If you do want to full sim experience, though, then that’s there too. There are even a bunch of settings in-between, so you’re as free to tune the difficulty as you are to tune your car, messing around with brake sensitivity, suspension, traction control and more. It’s the most complete rally game I’ve ever played.
Like I said earlier, there are infinite tracks. Freeplay allows you to set up procedurally generated championships, altering track complexity and length, changing elevation and technicality, before hitting a button and springing up an all-new challenge to tackle. Set the weather, set the time of day, and you’re off. You just need to choose between the five base countries: the red gravel of Australia, with its twisty forests and open farmland; the sun-soaked asphalt of Spain; snowy Sweden; the wet gravel of Wales, with its forest cut-throughs and rolling hills; or the more forgiving roads of Michigan, USA.

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The only downside to all this content is that Dirt 4 makes lacks the beauty of titles such as Forza Horizon 3 or DriveClub. At times it looks a little plain, and some of that is surely down to the assets having to work with the algorithm. Visual fatigue does set in after a while.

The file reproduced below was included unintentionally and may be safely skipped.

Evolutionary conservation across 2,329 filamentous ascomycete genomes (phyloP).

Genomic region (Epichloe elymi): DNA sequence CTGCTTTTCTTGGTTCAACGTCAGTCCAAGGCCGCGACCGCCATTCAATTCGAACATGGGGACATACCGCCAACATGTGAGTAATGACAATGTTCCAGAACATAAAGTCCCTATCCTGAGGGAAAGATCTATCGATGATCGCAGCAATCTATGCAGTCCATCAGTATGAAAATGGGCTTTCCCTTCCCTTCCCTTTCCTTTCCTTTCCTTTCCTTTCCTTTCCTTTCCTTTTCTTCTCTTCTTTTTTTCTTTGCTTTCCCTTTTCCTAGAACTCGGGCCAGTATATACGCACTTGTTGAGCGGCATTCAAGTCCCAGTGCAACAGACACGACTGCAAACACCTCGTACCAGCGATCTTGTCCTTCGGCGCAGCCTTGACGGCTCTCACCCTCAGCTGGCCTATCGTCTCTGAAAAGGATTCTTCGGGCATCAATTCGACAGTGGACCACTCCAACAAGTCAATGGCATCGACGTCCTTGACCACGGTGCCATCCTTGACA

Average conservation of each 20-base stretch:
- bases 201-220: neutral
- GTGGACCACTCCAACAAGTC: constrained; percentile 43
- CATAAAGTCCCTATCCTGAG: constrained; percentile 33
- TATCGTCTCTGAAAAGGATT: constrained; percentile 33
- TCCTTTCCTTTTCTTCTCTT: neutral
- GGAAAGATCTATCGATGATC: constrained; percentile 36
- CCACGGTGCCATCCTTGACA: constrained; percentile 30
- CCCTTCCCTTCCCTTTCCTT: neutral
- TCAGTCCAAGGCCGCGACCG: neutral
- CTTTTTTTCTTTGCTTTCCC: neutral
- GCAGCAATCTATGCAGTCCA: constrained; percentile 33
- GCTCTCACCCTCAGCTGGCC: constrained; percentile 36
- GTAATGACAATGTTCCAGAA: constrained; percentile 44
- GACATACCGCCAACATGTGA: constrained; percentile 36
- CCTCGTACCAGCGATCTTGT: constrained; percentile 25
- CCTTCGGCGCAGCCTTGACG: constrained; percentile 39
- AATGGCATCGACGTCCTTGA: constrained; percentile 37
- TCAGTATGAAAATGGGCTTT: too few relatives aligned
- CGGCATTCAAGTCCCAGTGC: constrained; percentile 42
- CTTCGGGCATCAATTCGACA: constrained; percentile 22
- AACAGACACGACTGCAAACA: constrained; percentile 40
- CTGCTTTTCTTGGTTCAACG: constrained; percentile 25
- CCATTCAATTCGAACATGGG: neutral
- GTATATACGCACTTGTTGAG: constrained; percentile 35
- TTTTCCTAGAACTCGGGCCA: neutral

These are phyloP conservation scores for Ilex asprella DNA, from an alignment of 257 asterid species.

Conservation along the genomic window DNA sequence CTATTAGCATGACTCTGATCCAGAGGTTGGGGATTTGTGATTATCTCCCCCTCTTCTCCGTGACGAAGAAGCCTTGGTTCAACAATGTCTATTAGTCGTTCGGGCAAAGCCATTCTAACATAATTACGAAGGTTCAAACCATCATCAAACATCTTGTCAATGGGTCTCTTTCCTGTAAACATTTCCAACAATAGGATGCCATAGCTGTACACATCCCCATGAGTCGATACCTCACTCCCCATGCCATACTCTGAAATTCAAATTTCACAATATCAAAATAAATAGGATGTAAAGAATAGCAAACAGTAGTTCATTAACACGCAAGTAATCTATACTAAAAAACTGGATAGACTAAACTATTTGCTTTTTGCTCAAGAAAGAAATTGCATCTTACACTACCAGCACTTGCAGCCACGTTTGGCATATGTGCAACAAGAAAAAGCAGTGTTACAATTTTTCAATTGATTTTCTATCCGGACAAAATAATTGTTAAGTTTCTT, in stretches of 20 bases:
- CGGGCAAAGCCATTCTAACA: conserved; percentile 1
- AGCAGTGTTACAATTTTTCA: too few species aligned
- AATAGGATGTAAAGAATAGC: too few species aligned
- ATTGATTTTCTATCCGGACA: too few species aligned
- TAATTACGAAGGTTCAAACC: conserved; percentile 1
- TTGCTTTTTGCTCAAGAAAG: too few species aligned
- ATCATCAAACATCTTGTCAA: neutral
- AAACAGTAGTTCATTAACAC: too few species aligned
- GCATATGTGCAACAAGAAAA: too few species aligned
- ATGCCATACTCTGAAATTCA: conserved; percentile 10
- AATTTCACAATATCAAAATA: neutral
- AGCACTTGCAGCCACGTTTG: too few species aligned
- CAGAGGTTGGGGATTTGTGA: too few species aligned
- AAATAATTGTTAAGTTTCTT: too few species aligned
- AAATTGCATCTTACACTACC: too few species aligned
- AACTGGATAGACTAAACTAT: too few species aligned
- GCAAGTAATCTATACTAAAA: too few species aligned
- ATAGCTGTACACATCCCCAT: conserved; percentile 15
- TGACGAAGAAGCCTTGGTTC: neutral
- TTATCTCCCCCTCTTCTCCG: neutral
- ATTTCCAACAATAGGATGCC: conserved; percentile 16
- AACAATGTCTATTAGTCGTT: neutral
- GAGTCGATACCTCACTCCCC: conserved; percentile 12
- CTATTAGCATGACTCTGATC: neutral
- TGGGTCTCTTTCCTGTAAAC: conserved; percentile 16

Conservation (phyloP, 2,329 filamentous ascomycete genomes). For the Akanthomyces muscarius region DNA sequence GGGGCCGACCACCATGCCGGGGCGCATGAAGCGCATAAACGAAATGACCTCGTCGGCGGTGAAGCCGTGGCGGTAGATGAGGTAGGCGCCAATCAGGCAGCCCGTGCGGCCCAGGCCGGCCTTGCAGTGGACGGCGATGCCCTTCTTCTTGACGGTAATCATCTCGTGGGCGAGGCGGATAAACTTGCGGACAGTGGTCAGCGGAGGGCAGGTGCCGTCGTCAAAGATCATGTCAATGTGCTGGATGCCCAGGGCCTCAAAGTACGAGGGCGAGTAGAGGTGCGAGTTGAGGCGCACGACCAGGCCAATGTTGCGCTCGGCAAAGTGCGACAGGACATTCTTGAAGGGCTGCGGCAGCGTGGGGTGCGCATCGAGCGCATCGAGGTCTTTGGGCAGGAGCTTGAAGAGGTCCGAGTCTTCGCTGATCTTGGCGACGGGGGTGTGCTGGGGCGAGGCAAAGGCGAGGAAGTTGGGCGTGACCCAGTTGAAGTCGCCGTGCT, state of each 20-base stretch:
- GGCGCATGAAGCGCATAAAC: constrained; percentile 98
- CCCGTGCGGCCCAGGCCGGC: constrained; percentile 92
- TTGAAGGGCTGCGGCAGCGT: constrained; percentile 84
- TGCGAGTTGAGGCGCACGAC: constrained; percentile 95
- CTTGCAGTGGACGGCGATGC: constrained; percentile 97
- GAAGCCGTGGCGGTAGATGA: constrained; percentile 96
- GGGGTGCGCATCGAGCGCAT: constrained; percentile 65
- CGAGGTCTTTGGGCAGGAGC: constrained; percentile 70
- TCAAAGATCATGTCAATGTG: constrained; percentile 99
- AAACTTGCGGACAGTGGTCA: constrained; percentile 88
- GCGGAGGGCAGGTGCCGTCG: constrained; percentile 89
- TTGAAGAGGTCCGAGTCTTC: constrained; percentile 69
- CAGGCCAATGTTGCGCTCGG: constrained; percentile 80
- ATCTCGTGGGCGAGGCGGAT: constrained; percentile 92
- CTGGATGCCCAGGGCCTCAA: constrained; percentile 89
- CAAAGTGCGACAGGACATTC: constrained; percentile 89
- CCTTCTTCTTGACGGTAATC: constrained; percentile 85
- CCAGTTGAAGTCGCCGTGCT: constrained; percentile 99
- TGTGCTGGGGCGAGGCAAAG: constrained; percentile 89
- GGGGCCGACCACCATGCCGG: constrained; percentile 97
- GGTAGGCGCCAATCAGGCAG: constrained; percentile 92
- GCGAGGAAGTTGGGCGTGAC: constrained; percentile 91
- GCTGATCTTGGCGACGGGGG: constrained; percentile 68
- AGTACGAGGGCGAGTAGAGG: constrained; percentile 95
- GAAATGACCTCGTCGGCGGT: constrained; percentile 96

While many modern racers attempt to deliver a visual showcase, Dirt 4 instead focuses on what’s going on under the bonnet. Every vehicle – except those damn crosskarts – feels incredible, as if you’re trying to tame some naughty mechanical beast. Each shunt deforms your car’s body, each lap cakes it in dirt, and you can see your driver’s head wobbling around as you drive over each bump. It’s super-convincing.

To top it off, you’re always trying a new car or facing an unknown challenge, so it still feels fresh – even after extended play. Dirt 4 proves that rally is at its best when you’re not quite sure what you’ll face around the next corner.